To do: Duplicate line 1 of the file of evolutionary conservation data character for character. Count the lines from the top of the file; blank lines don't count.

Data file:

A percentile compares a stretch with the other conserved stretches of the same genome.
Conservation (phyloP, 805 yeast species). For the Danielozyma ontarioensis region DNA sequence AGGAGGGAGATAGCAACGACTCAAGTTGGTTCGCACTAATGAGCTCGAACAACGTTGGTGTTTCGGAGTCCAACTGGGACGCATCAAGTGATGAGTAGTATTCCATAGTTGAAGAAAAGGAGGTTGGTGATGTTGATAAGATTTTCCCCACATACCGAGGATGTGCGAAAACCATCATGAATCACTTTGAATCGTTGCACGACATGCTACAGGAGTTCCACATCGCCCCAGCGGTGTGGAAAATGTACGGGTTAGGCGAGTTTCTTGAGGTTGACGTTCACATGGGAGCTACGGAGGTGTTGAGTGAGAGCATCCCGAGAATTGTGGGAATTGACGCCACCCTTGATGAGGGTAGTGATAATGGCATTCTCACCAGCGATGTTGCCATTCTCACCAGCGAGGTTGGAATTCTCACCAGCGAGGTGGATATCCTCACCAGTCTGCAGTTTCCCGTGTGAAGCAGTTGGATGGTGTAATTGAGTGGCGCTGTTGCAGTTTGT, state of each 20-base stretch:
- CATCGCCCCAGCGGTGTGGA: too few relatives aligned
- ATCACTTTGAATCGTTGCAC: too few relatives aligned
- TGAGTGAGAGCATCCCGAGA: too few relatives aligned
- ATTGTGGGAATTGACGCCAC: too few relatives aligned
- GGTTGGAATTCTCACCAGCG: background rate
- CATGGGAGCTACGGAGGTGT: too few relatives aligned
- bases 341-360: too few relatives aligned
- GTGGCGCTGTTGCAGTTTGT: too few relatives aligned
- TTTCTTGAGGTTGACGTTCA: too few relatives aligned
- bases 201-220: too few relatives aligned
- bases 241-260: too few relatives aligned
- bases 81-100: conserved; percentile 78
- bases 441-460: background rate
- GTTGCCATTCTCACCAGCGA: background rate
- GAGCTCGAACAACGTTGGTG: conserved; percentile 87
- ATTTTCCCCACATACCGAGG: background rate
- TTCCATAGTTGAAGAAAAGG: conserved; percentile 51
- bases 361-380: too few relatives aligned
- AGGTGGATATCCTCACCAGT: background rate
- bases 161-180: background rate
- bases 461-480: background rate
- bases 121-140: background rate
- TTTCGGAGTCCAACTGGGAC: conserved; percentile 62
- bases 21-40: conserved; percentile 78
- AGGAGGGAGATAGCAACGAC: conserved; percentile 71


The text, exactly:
A percentile compares a stretch with the other conserved stretches of the same genome.